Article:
Generally speaking, anyone found to be flouting the rules when it comes to prohibition of cannabis consumption in public places will be liable for a fine up to a maximum of $100. Should the offence take place anywhere tobacco is prohibited, the fine can go as high as $250. In both instances however, the incident will not be noted on the individual’s criminal record. As a means by which to demonstrate that they are taking new cannabis legislation seriously, it is widely expected that lawmakers will be particularly heavy-handed when it comes to doling out punishments during the initial months following legalization.

Commercial cannabis will be kept away from kids

One of the most important focus points of Proposition 64 is that of outlining exactly how cannabis and cannabis products will be kept away from teenagers and children. Various measures have been outlined, which include the requirement for cannabis products to be packaged in a manner that does not appeal to children, all marijuana products being supplied in child-resistant packaging and the prohibition of supplying cannabis products of any kind to anyone under the age of 21 under any circumstances.

There won’t be any TV commercials for weed

Falling largely under the same legislation as tobacco, there will not be any televised commercials of any kind for cannabis or cannabis products. In addition, any kind of marketing that is permitted for cannabis will be highly scrutinized and must be able to demonstrate that it will not appeal to anyone under the age of 21. Advertisers and marketers will also be unable to betray the use of marijuana as positive or a glamorous in front of influential audiences.

You can’t just grow your own and sell it on

One of the key arguments behind Proposition 64 and the cannabis legalization movement in general is the way in which regulated distribution can drive drug dealers off the streets. As such, Proposition 64 clearly states that while growing, using and purchasing cannabis from licensed vendors is legal, selling the stuff yourself most certainly isn’t. If you have any intention of selling cannabis at any level, you will first be required to obtain the required licensing, pay the necessary fees and ensure you are satisfying applicable taxation requirements. Which is, of course, where things become extremely complicated.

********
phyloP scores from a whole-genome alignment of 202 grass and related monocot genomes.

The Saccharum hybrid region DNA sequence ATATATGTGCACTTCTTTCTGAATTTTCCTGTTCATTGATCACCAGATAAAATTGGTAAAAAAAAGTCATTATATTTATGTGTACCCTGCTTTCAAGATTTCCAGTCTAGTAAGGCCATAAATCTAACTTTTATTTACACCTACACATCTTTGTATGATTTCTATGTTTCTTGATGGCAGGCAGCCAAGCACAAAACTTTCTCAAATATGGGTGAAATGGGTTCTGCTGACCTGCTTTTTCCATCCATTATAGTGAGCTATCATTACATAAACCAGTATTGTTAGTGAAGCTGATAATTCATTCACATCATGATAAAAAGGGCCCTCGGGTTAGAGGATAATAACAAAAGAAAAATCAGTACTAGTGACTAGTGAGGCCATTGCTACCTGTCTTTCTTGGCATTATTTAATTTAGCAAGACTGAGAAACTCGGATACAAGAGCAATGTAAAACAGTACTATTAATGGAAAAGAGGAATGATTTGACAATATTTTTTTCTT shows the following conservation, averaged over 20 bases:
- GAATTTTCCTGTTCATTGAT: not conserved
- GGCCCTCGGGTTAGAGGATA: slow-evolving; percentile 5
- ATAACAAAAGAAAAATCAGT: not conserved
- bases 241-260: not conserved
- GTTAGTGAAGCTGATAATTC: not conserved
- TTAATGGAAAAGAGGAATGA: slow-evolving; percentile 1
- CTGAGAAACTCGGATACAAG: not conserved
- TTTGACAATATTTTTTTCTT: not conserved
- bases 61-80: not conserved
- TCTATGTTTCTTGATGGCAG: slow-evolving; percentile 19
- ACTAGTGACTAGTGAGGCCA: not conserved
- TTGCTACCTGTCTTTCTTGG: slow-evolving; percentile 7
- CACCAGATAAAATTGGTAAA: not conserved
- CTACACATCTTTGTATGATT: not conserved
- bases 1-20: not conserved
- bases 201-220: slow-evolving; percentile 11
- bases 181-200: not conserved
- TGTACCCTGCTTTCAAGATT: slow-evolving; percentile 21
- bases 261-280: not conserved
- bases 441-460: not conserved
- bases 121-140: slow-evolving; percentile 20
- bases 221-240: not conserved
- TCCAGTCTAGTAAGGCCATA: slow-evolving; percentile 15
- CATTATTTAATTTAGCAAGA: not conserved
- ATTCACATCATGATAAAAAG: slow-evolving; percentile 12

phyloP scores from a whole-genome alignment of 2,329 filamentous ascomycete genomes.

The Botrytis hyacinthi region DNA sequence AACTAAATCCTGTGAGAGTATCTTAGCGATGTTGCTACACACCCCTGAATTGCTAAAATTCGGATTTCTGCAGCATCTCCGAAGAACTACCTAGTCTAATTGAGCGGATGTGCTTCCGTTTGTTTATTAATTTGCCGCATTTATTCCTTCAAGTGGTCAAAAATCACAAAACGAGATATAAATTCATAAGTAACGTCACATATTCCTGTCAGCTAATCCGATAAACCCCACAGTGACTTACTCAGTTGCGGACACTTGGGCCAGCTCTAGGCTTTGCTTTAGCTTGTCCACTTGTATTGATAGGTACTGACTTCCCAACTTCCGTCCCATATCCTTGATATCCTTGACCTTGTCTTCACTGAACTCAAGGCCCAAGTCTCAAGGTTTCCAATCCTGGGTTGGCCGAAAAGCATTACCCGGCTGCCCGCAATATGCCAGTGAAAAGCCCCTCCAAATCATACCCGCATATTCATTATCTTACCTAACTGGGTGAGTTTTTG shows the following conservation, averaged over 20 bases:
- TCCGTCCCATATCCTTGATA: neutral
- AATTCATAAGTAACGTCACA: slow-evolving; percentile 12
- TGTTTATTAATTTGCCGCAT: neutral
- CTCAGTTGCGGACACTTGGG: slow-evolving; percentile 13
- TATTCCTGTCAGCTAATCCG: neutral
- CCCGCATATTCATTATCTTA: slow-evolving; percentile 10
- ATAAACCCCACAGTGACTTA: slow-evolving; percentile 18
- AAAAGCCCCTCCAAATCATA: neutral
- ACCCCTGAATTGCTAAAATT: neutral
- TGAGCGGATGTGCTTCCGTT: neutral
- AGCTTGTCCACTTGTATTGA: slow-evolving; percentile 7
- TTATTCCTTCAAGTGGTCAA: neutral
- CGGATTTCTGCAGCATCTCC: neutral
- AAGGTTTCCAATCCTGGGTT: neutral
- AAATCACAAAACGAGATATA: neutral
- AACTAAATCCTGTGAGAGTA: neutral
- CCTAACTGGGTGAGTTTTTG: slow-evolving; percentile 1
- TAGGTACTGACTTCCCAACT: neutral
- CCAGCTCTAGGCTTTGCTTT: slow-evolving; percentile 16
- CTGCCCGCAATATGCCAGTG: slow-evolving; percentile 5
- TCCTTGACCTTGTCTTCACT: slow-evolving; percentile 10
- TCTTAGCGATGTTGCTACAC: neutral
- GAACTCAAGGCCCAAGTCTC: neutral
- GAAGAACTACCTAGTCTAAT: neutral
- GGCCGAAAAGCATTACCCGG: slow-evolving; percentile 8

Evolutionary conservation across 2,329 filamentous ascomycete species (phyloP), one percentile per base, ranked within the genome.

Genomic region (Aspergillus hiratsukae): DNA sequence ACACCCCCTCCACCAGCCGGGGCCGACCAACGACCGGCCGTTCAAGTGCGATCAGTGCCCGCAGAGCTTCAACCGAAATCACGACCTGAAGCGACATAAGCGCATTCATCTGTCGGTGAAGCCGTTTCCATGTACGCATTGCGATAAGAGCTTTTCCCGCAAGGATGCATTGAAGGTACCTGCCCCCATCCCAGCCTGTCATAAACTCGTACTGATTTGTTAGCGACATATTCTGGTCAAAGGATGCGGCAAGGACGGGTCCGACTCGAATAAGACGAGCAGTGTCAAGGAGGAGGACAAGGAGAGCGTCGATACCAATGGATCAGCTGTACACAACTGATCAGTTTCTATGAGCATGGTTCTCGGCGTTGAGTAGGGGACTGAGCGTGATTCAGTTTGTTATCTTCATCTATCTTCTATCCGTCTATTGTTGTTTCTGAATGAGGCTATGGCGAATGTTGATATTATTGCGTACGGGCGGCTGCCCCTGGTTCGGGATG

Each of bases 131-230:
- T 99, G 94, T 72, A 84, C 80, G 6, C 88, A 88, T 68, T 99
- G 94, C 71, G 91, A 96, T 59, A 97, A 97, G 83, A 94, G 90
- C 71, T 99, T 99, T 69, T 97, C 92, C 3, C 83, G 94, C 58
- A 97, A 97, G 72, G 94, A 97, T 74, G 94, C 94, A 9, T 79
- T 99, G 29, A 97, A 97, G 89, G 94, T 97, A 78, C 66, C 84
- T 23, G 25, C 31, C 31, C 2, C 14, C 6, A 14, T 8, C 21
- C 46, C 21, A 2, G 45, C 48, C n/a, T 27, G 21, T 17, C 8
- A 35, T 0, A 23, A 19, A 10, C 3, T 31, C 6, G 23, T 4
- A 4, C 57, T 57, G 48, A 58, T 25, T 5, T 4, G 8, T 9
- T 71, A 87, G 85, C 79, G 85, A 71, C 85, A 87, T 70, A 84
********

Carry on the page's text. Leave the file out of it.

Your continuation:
Gifting is legit

However, if you’re feeling generous or simply have too much stockpiled away at home, actually giving cannabis away as gifts in reasonable quantities is legal.

If you don’t get a license, you’re in trouble

Choose to sell cannabis at any level without the required licensing and you could be in for a fine of around $500, or perhaps even six months behind bars. Proposition 64 states clearly that anyone involved in any kind of commercial cannabis activity at any level that is not fully authorized will find themselves in serious bother. Along with potential jail-time and steep financial penalties, those busted breaking sales and distribution laws will also have to watch their entire crop being destroyed and disposed of.

It’s going to take some time


Last up, anyone with the intention of visiting California over the coming months to dive into dispensaries on every street corner might want to consider delaying their vacation. The reason being that while Proposition 64 passed and the new laws are now in effect, actually setting up the commercial licensing and distribution system is going to take some time. Probably January next year, at the earliest. Which is something that’ll likely prove even more frustrating for those looking to get into business than members of the cannabis community out to indulge.

(Pausali Das is a writer whose work appears occasionally at Huff Post)  … where this analysis was first posted.)